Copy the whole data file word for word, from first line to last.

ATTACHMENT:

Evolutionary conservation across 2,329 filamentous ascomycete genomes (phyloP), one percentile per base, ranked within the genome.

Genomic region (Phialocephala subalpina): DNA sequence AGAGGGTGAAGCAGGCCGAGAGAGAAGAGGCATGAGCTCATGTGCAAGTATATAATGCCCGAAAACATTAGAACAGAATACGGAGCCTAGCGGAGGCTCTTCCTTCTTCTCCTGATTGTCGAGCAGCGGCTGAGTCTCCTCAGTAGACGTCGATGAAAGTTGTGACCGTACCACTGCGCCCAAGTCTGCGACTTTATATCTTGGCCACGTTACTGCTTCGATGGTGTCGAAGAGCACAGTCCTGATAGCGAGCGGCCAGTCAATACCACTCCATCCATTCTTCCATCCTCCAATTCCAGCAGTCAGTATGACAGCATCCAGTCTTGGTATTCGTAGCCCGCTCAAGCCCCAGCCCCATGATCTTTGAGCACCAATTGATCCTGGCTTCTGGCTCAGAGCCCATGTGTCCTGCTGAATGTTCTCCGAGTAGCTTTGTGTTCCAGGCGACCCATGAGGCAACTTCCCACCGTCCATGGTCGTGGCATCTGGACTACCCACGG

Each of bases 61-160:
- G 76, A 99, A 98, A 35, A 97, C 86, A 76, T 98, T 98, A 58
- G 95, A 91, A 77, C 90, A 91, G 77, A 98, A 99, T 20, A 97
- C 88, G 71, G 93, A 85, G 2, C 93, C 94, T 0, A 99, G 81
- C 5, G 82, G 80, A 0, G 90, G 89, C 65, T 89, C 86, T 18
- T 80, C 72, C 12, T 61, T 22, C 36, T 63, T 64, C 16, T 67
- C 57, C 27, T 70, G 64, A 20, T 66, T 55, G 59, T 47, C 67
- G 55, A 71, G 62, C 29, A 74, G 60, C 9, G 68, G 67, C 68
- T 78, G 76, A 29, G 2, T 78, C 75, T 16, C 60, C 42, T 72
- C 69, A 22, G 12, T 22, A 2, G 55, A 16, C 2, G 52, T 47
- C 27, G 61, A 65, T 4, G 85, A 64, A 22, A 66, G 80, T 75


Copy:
Evolutionary conservation across 2,329 filamentous ascomycete genomes (phyloP), one percentile per base, ranked within the genome.

Genomic region (Phialocephala subalpina): DNA sequence AGAGGGTGAAGCAGGCCGAGAGAGAAGAGGCATGAGCTCATGTGCAAGTATATAATGCCCGAAAACATTAGAACAGAATACGGAGCCTAGCGGAGGCTCTTCCTTCTTCTCCTGATTGTCGAGCAGCGGCTGAGTCTCCTCAGTAGACGTCGATGAAAGTTGTGACCGTACCACTGCGCCCAAGTCTGCGACTTTATATCTTGGCCACGTTACTGCTTCGATGGTGTCGAAGAGCACAGTCCTGATAGCGAGCGGCCAGTCAATACCACTCCATCCATTCTTCCATCCTCCAATTCCAGCAGTCAGTATGACAGCATCCAGTCTTGGTATTCGTAGCCCGCTCAAGCCCCAGCCCCATGATCTTTGAGCACCAATTGATCCTGGCTTCTGGCTCAGAGCCCATGTGTCCTGCTGAATGTTCTCCGAGTAGCTTTGTGTTCCAGGCGACCCATGAGGCAACTTCCCACCGTCCATGGTCGTGGCATCTGGACTACCCACGG

Each of bases 61-160:
- G 76, A 99, A 98, A 35, A 97, C 86, A 76, T 98, T 98, A 58
- G 95, A 91, A 77, C 90, A 91, G 77, A 98, A 99, T 20, A 97
- C 88, G 71, G 93, A 85, G 2, C 93, C 94, T 0, A 99, G 81
- C 5, G 82, G 80, A 0, G 90, G 89, C 65, T 89, C 86, T 18
- T 80, C 72, C 12, T 61, T 22, C 36, T 63, T 64, C 16, T 67
- C 57, C 27, T 70, G 64, A 20, T 66, T 55, G 59, T 47, C 67
- G 55, A 71, G 62, C 29, A 74, G 60, C 9, G 68, G 67, C 68
- T 78, G 76, A 29, G 2, T 78, C 75, T 16, C 60, C 42, T 72
- C 69, A 22, G 12, T 22, A 2, G 55, A 16, C 2, G 52, T 47
- C 27, G 61, A 65, T 4, G 85, A 64, A 22, A 66, G 80, T 75